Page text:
# The Laplace Transform

In this lesson, we'll introduce our last transform, the Laplace Transform. The Laplace Transform is useful in a number of different applications:
1. Using the Laplace Transform, differential equations can be solved algebraically.
2. We can use pole/zero diagrams from the Laplace Transform to determine the frequency response of a system and whether or not the system is stable.
3. We can transform more signals than we can with the Fourier Transform, because the Fourier Transform is a special case of the Laplace Transform.
4. The Laplace Transform is used for analog circuit design.
5. The Laplace Transform is used in Control Theory and Robotics

## Definitions of Laplace Transform

The Bilateral Laplace Transform of a signal x(t) is defined as:

The complex variable s = σ + , where ω is the frequency variable of the Fourier Transform (simply set σ = 0). The Laplace Transform converges for more functions than the Fourier Transform since it could converge off of the axis. Here is a plot of the s-plane:

The Inverse Bilateral Laplace Transform of X(s) is:

Notice that to compute the inverse Laplace Transform, it requires a contour integral. (When taking the inverse transform, the value of c for the contour integral must be in the region where the integral exists.) Fortunately, we will see more convenient ways (namely, Partial Fraction Expansion) to take the inverse transform so you are not required to know how to do contour integration.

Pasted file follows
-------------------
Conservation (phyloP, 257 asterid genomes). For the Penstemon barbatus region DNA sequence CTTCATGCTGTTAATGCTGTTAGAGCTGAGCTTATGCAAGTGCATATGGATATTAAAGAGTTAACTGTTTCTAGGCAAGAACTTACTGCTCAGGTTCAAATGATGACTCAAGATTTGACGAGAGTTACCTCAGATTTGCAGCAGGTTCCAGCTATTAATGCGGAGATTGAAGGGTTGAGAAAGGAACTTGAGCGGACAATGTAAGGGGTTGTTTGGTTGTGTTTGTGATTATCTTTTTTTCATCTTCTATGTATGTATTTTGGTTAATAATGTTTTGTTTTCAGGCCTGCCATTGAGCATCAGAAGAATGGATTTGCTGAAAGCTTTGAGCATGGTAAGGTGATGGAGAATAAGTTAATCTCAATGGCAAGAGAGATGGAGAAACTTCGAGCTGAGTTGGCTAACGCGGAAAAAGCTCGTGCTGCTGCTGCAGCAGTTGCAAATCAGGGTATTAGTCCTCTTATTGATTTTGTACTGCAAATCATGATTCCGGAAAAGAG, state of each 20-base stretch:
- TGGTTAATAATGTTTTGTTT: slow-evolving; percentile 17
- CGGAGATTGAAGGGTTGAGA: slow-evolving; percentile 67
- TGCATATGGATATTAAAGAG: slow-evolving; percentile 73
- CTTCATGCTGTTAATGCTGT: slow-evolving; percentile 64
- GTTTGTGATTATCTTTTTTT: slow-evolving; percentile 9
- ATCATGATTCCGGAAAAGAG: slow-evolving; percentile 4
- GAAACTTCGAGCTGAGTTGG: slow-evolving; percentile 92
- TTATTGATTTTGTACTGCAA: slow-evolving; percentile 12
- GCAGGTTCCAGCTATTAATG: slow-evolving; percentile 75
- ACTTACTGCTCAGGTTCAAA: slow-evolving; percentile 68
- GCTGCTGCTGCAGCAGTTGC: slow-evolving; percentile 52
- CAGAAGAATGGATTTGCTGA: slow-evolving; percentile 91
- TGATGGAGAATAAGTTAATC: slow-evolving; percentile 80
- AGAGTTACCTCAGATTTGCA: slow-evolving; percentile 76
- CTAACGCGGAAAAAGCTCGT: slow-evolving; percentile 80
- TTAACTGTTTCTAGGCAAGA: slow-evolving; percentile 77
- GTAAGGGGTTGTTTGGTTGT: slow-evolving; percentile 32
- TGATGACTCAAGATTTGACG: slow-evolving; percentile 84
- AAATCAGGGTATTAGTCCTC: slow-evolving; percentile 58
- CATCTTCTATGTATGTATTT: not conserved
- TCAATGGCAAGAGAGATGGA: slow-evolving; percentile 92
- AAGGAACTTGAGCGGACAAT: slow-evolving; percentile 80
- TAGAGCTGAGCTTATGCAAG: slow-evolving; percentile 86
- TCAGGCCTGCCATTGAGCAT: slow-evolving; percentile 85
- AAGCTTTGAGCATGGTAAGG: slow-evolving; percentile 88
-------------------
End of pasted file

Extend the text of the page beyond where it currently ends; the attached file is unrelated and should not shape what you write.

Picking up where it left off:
If we define x(t) to be 0 for t < 0, this gives us the unilateral Laplace transform:

As we'll see, an important difference between the bilateral and unilateral Laplace Transforms is that you need to specify the region of convergence (ROC) for the bilateral case.

We point out (without proof) several features of ROCs:

• A right-sided time function (i.e. x(t) = 0, t < t0 where t0 is a constant) has an ROC that is a right half-plane.
• A left-sided time function has an ROC that is a left half-plane.
• A 2-sided time function has an ROC that is either a strip or else the ROC does not exist, which means that the Laplace Transform does not exist.
• If the ROC contains the - axis, then if x(t) were used as an impulse response, the system would be BIBO stable. If the boundary of the ROC is the -axis (i.e. Re(s) > 0 or Re(s) < 0), the system would be BIBO unstable.

Taking the Laplace Transform is clearly a linear operation:

L[ax1(t) + bx2(t)] = aX1(s) + bX2(s)

where X1(s) is the Laplace Transform of x1(t) and X2(s) is the Laplace Transform of x2(t).

## Laplace Transform Examples

Example 1

In Example 1, we needed to specify that Re(s) > 0. If this is not the case, the integral would have not converged at the upper limit of infinity.

Example 2

The general Laplace Transform for an exponential function is:

Example 3

Example 4